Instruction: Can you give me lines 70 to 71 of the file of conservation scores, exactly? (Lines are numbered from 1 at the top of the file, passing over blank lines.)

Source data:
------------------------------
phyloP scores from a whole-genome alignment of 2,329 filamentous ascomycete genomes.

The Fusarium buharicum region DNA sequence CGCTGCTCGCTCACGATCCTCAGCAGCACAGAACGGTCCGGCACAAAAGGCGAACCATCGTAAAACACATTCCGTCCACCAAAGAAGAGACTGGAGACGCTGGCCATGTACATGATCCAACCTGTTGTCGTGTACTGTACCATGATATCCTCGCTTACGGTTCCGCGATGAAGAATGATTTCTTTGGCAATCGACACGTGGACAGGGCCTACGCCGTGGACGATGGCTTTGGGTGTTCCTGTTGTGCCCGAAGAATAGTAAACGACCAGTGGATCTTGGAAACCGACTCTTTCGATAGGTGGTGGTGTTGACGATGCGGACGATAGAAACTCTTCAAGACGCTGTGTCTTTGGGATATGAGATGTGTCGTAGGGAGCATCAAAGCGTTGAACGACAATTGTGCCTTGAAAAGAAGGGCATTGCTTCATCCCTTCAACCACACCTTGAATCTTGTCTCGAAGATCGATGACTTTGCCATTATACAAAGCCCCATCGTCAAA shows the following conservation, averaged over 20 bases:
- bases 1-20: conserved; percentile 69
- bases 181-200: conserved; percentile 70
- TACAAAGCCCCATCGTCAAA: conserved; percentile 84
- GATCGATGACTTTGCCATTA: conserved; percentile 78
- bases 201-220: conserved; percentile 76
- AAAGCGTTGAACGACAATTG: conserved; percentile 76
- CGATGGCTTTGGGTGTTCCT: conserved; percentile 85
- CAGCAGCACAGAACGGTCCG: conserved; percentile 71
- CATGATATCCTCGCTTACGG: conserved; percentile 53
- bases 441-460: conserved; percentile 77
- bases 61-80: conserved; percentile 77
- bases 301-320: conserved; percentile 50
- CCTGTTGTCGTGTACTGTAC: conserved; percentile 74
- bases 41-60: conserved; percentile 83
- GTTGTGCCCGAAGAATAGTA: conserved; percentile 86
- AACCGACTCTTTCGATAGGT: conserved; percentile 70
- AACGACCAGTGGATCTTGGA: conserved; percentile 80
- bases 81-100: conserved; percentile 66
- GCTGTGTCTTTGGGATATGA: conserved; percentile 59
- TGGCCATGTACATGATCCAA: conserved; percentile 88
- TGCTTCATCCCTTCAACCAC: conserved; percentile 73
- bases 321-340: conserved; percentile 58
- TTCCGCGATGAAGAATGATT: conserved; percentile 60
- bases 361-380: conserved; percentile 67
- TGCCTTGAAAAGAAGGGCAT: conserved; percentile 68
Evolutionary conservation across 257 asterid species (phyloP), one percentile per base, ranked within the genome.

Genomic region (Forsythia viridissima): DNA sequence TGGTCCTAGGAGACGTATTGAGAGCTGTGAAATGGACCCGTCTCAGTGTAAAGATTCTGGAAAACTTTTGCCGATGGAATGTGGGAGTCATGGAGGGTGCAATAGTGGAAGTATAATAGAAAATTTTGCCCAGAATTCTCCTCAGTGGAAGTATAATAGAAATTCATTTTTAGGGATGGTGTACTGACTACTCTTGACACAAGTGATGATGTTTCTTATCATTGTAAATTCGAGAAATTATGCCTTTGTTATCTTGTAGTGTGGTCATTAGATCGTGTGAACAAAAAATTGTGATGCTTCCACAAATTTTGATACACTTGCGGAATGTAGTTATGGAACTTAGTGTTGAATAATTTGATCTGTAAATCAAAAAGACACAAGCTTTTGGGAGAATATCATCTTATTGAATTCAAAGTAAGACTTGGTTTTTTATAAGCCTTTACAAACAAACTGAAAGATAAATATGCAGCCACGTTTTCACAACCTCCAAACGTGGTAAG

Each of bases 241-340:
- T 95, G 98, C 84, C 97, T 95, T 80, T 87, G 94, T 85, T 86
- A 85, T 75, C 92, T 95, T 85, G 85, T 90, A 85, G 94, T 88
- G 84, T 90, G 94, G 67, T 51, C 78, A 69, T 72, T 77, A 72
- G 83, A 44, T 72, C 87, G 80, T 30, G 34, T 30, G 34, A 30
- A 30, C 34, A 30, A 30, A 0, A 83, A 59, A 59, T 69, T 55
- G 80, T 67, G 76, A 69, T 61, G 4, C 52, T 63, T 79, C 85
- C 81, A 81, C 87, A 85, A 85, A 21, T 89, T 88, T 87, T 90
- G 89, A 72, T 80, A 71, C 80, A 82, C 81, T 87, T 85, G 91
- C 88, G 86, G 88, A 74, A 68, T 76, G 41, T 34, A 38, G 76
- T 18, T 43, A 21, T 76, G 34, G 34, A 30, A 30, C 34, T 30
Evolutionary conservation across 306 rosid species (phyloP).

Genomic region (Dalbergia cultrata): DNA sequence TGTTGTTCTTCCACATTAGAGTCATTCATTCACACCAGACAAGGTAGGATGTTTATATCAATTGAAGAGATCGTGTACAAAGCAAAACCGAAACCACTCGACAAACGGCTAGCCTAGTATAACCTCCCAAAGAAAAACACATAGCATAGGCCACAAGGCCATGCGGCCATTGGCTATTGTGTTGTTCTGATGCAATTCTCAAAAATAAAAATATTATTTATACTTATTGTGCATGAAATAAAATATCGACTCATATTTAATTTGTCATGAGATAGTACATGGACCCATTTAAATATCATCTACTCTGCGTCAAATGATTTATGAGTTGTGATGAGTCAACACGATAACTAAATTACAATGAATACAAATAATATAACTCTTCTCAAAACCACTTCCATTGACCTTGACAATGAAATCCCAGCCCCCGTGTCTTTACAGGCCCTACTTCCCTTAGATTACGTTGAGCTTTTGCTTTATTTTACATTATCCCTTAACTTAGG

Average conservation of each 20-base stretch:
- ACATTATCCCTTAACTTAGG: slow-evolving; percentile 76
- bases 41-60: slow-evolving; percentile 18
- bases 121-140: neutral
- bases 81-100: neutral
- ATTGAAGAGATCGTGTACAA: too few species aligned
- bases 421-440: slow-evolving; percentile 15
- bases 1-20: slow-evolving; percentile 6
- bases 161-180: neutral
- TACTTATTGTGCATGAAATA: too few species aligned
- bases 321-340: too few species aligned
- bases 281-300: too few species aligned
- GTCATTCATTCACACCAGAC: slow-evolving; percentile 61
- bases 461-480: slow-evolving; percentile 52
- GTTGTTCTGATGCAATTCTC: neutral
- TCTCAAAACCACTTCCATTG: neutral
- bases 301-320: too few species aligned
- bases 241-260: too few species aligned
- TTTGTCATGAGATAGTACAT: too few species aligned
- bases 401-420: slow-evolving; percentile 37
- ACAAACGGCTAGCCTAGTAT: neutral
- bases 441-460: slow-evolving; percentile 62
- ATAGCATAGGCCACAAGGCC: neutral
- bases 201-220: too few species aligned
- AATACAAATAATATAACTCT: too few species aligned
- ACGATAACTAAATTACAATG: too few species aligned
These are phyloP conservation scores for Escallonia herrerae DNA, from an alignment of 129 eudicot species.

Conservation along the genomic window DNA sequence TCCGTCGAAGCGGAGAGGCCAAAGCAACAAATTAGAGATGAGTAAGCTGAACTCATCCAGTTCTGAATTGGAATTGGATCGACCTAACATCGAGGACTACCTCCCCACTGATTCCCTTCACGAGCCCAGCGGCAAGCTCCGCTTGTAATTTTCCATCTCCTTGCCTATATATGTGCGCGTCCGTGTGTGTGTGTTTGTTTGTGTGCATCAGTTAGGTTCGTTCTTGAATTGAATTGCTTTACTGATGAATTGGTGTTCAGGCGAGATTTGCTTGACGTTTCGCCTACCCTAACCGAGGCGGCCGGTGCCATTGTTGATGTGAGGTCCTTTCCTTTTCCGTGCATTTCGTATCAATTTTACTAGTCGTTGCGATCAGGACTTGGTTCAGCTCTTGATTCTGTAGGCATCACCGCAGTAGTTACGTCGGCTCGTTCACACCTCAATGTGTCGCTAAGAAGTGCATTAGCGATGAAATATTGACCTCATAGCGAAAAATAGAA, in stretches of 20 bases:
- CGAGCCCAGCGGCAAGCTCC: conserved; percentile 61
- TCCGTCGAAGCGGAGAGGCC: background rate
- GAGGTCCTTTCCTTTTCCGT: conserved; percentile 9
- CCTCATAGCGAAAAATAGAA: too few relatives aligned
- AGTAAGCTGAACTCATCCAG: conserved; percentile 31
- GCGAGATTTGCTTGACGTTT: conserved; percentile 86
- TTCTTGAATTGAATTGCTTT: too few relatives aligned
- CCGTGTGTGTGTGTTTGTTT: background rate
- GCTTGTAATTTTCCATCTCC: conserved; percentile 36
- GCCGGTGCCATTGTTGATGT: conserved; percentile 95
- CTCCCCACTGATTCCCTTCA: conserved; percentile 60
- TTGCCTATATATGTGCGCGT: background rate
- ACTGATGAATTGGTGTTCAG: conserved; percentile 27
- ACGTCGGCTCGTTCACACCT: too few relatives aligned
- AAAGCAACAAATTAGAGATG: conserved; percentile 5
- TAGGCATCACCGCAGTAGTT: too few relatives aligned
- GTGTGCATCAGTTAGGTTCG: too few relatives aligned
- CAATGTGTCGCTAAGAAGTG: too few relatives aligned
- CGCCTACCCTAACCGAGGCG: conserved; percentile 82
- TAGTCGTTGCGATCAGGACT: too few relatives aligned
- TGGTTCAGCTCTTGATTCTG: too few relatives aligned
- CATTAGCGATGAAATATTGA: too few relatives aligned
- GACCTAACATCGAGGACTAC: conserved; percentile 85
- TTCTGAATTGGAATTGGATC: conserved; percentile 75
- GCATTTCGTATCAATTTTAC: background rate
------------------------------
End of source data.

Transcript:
Conservation along the genomic window DNA sequence TCCGTCGAAGCGGAGAGGCCAAAGCAACAAATTAGAGATGAGTAAGCTGAACTCATCCAGTTCTGAATTGGAATTGGATCGACCTAACATCGAGGACTACCTCCCCACTGATTCCCTTCACGAGCCCAGCGGCAAGCTCCGCTTGTAATTTTCCATCTCCTTGCCTATATATGTGCGCGTCCGTGTGTGTGTGTTTGTTTGTGTGCATCAGTTAGGTTCGTTCTTGAATTGAATTGCTTTACTGATGAATTGGTGTTCAGGCGAGATTTGCTTGACGTTTCGCCTACCCTAACCGAGGCGGCCGGTGCCATTGTTGATGTGAGGTCCTTTCCTTTTCCGTGCATTTCGTATCAATTTTACTAGTCGTTGCGATCAGGACTTGGTTCAGCTCTTGATTCTGTAGGCATCACCGCAGTAGTTACGTCGGCTCGTTCACACCTCAATGTGTCGCTAAGAAGTGCATTAGCGATGAAATATTGACCTCATAGCGAAAAATAGAA, in stretches of 20 bases:
- CGAGCCCAGCGGCAAGCTCC: conserved; percentile 61